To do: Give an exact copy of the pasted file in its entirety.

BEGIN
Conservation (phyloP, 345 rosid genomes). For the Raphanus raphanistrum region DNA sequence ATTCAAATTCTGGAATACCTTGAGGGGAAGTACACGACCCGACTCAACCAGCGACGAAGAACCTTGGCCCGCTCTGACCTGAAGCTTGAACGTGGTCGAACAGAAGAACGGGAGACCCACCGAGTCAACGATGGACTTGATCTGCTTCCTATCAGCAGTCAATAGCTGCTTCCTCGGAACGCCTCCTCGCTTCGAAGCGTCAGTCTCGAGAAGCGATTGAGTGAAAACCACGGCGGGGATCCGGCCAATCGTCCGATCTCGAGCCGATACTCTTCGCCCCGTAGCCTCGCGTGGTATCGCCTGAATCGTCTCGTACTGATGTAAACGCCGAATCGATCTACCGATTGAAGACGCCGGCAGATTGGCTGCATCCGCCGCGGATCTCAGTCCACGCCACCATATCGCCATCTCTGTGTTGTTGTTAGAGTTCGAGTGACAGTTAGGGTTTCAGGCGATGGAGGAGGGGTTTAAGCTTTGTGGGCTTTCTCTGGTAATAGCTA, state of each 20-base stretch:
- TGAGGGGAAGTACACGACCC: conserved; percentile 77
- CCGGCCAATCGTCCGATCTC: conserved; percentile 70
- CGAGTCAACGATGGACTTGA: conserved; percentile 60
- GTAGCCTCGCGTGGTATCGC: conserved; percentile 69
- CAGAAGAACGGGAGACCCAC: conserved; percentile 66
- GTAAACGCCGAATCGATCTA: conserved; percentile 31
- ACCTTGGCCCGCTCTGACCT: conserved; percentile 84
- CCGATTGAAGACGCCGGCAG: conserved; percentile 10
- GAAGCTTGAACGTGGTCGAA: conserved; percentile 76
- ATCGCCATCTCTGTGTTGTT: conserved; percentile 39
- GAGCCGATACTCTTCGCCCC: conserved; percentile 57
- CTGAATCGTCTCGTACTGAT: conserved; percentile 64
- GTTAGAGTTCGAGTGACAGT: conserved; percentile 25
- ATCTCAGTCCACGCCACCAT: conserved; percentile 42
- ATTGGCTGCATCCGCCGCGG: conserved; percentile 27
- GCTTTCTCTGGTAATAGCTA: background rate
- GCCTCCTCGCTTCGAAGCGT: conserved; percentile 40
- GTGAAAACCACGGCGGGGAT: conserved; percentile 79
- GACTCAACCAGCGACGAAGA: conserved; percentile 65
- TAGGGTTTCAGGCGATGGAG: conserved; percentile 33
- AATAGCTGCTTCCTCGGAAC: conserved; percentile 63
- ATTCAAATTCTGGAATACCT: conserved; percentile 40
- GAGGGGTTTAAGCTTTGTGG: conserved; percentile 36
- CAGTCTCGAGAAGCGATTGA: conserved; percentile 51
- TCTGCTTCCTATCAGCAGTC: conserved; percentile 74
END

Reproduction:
Conservation (phyloP, 345 rosid genomes). For the Raphanus raphanistrum region DNA sequence ATTCAAATTCTGGAATACCTTGAGGGGAAGTACACGACCCGACTCAACCAGCGACGAAGAACCTTGGCCCGCTCTGACCTGAAGCTTGAACGTGGTCGAACAGAAGAACGGGAGACCCACCGAGTCAACGATGGACTTGATCTGCTTCCTATCAGCAGTCAATAGCTGCTTCCTCGGAACGCCTCCTCGCTTCGAAGCGTCAGTCTCGAGAAGCGATTGAGTGAAAACCACGGCGGGGATCCGGCCAATCGTCCGATCTCGAGCCGATACTCTTCGCCCCGTAGCCTCGCGTGGTATCGCCTGAATCGTCTCGTACTGATGTAAACGCCGAATCGATCTACCGATTGAAGACGCCGGCAGATTGGCTGCATCCGCCGCGGATCTCAGTCCACGCCACCATATCGCCATCTCTGTGTTGTTGTTAGAGTTCGAGTGACAGTTAGGGTTTCAGGCGATGGAGGAGGGGTTTAAGCTTTGTGGGCTTTCTCTGGTAATAGCTA, state of each 20-base stretch:
- TGAGGGGAAGTACACGACCC: conserved; percentile 77
- CCGGCCAATCGTCCGATCTC: conserved; percentile 70
- CGAGTCAACGATGGACTTGA: conserved; percentile 60
- GTAGCCTCGCGTGGTATCGC: conserved; percentile 69
- CAGAAGAACGGGAGACCCAC: conserved; percentile 66
- GTAAACGCCGAATCGATCTA: conserved; percentile 31
- ACCTTGGCCCGCTCTGACCT: conserved; percentile 84
- CCGATTGAAGACGCCGGCAG: conserved; percentile 10
- GAAGCTTGAACGTGGTCGAA: conserved; percentile 76
- ATCGCCATCTCTGTGTTGTT: conserved; percentile 39
- GAGCCGATACTCTTCGCCCC: conserved; percentile 57
- CTGAATCGTCTCGTACTGAT: conserved; percentile 64
- GTTAGAGTTCGAGTGACAGT: conserved; percentile 25
- ATCTCAGTCCACGCCACCAT: conserved; percentile 42
- ATTGGCTGCATCCGCCGCGG: conserved; percentile 27
- GCTTTCTCTGGTAATAGCTA: background rate
- GCCTCCTCGCTTCGAAGCGT: conserved; percentile 40
- GTGAAAACCACGGCGGGGAT: conserved; percentile 79
- GACTCAACCAGCGACGAAGA: conserved; percentile 65
- TAGGGTTTCAGGCGATGGAG: conserved; percentile 33
- AATAGCTGCTTCCTCGGAAC: conserved; percentile 63
- ATTCAAATTCTGGAATACCT: conserved; percentile 40
- GAGGGGTTTAAGCTTTGTGG: conserved; percentile 36
- CAGTCTCGAGAAGCGATTGA: conserved; percentile 51
- TCTGCTTCCTATCAGCAGTC: conserved; percentile 74